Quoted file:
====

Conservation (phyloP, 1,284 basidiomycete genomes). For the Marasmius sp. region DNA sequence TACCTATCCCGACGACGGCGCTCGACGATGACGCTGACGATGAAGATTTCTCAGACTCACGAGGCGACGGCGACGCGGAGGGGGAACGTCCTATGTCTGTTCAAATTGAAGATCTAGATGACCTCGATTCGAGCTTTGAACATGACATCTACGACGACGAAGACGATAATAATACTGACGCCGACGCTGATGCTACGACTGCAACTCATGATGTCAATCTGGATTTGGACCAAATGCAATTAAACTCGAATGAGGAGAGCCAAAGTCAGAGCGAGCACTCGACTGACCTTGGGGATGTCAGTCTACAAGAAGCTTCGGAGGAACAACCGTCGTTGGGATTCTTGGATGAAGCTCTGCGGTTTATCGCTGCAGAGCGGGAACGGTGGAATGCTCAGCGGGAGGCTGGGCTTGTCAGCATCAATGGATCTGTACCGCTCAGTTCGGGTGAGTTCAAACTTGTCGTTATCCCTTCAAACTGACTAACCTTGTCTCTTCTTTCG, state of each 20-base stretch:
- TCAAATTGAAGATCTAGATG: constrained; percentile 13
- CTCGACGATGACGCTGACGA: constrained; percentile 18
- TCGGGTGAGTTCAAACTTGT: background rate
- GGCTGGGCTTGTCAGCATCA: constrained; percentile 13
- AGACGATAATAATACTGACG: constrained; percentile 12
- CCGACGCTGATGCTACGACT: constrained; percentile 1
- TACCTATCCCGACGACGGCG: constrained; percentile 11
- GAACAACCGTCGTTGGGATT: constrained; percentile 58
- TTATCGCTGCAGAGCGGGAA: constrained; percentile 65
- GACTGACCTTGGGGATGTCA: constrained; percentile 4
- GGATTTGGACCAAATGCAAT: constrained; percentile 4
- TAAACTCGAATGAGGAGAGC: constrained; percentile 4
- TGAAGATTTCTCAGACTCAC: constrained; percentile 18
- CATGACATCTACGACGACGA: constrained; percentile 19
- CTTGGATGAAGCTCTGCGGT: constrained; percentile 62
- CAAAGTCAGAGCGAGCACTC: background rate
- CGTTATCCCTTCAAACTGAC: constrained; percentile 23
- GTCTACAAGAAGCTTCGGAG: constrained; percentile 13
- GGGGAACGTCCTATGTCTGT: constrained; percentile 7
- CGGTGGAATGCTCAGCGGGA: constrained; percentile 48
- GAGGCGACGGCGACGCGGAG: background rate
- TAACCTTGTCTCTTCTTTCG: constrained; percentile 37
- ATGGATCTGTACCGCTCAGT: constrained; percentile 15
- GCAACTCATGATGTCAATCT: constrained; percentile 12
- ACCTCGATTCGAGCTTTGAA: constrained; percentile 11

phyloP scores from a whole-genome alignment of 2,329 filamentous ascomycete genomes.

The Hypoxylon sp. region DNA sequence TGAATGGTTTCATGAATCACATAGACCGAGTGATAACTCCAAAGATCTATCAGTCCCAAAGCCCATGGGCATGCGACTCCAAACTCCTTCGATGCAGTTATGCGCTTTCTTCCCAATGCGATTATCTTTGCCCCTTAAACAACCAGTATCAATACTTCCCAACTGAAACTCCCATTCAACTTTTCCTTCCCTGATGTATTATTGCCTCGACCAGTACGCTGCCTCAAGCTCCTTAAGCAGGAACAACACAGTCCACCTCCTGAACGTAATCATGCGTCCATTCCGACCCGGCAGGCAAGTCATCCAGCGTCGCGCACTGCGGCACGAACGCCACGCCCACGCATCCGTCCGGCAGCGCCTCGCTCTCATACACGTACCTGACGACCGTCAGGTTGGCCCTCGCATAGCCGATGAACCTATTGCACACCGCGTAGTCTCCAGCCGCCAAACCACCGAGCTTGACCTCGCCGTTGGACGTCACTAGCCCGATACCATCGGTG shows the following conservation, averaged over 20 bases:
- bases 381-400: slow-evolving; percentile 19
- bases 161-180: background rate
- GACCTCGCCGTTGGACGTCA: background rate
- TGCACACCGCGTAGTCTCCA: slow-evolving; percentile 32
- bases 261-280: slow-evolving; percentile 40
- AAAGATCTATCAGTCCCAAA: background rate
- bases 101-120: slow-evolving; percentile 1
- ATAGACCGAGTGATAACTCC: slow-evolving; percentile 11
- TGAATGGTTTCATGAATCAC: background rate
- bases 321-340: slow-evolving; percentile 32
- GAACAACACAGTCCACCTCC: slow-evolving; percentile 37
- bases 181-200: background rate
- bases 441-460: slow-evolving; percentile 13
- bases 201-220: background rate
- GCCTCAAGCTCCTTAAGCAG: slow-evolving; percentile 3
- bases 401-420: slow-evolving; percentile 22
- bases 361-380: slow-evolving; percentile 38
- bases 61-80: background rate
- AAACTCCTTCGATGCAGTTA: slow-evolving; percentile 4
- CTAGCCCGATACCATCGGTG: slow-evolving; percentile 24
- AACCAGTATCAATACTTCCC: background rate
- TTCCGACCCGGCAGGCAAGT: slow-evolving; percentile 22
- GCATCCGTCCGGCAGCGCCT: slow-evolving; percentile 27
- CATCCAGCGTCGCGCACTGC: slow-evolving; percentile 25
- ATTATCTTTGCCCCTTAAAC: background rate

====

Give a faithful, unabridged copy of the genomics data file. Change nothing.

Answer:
Conservation (phyloP, 1,284 basidiomycete genomes). For the Marasmius sp. region DNA sequence TACCTATCCCGACGACGGCGCTCGACGATGACGCTGACGATGAAGATTTCTCAGACTCACGAGGCGACGGCGACGCGGAGGGGGAACGTCCTATGTCTGTTCAAATTGAAGATCTAGATGACCTCGATTCGAGCTTTGAACATGACATCTACGACGACGAAGACGATAATAATACTGACGCCGACGCTGATGCTACGACTGCAACTCATGATGTCAATCTGGATTTGGACCAAATGCAATTAAACTCGAATGAGGAGAGCCAAAGTCAGAGCGAGCACTCGACTGACCTTGGGGATGTCAGTCTACAAGAAGCTTCGGAGGAACAACCGTCGTTGGGATTCTTGGATGAAGCTCTGCGGTTTATCGCTGCAGAGCGGGAACGGTGGAATGCTCAGCGGGAGGCTGGGCTTGTCAGCATCAATGGATCTGTACCGCTCAGTTCGGGTGAGTTCAAACTTGTCGTTATCCCTTCAAACTGACTAACCTTGTCTCTTCTTTCG, state of each 20-base stretch:
- TCAAATTGAAGATCTAGATG: constrained; percentile 13
- CTCGACGATGACGCTGACGA: constrained; percentile 18
- TCGGGTGAGTTCAAACTTGT: background rate
- GGCTGGGCTTGTCAGCATCA: constrained; percentile 13
- AGACGATAATAATACTGACG: constrained; percentile 12
- CCGACGCTGATGCTACGACT: constrained; percentile 1
- TACCTATCCCGACGACGGCG: constrained; percentile 11
- GAACAACCGTCGTTGGGATT: constrained; percentile 58
- TTATCGCTGCAGAGCGGGAA: constrained; percentile 65
- GACTGACCTTGGGGATGTCA: constrained; percentile 4
- GGATTTGGACCAAATGCAAT: constrained; percentile 4
- TAAACTCGAATGAGGAGAGC: constrained; percentile 4
- TGAAGATTTCTCAGACTCAC: constrained; percentile 18
- CATGACATCTACGACGACGA: constrained; percentile 19
- CTTGGATGAAGCTCTGCGGT: constrained; percentile 62
- CAAAGTCAGAGCGAGCACTC: background rate
- CGTTATCCCTTCAAACTGAC: constrained; percentile 23
- GTCTACAAGAAGCTTCGGAG: constrained; percentile 13
- GGGGAACGTCCTATGTCTGT: constrained; percentile 7
- CGGTGGAATGCTCAGCGGGA: constrained; percentile 48
- GAGGCGACGGCGACGCGGAG: background rate
- TAACCTTGTCTCTTCTTTCG: constrained; percentile 37
- ATGGATCTGTACCGCTCAGT: constrained; percentile 15
- GCAACTCATGATGTCAATCT: constrained; percentile 12
- ACCTCGATTCGAGCTTTGAA: constrained; percentile 11

phyloP scores from a whole-genome alignment of 2,329 filamentous ascomycete genomes.

The Hypoxylon sp. region DNA sequence TGAATGGTTTCATGAATCACATAGACCGAGTGATAACTCCAAAGATCTATCAGTCCCAAAGCCCATGGGCATGCGACTCCAAACTCCTTCGATGCAGTTATGCGCTTTCTTCCCAATGCGATTATCTTTGCCCCTTAAACAACCAGTATCAATACTTCCCAACTGAAACTCCCATTCAACTTTTCCTTCCCTGATGTATTATTGCCTCGACCAGTACGCTGCCTCAAGCTCCTTAAGCAGGAACAACACAGTCCACCTCCTGAACGTAATCATGCGTCCATTCCGACCCGGCAGGCAAGTCATCCAGCGTCGCGCACTGCGGCACGAACGCCACGCCCACGCATCCGTCCGGCAGCGCCTCGCTCTCATACACGTACCTGACGACCGTCAGGTTGGCCCTCGCATAGCCGATGAACCTATTGCACACCGCGTAGTCTCCAGCCGCCAAACCACCGAGCTTGACCTCGCCGTTGGACGTCACTAGCCCGATACCATCGGTG shows the following conservation, averaged over 20 bases:
- bases 381-400: slow-evolving; percentile 19
- bases 161-180: background rate
- GACCTCGCCGTTGGACGTCA: background rate
- TGCACACCGCGTAGTCTCCA: slow-evolving; percentile 32
- bases 261-280: slow-evolving; percentile 40
- AAAGATCTATCAGTCCCAAA: background rate
- bases 101-120: slow-evolving; percentile 1
- ATAGACCGAGTGATAACTCC: slow-evolving; percentile 11
- TGAATGGTTTCATGAATCAC: background rate
- bases 321-340: slow-evolving; percentile 32
- GAACAACACAGTCCACCTCC: slow-evolving; percentile 37
- bases 181-200: background rate
- bases 441-460: slow-evolving; percentile 13
- bases 201-220: background rate
- GCCTCAAGCTCCTTAAGCAG: slow-evolving; percentile 3
- bases 401-420: slow-evolving; percentile 22
- bases 361-380: slow-evolving; percentile 38
- bases 61-80: background rate
- AAACTCCTTCGATGCAGTTA: slow-evolving; percentile 4
- CTAGCCCGATACCATCGGTG: slow-evolving; percentile 24
- AACCAGTATCAATACTTCCC: background rate
- TTCCGACCCGGCAGGCAAGT: slow-evolving; percentile 22
- GCATCCGTCCGGCAGCGCCT: slow-evolving; percentile 27
- CATCCAGCGTCGCGCACTGC: slow-evolving; percentile 25
- ATTATCTTTGCCCCTTAAAC: background rate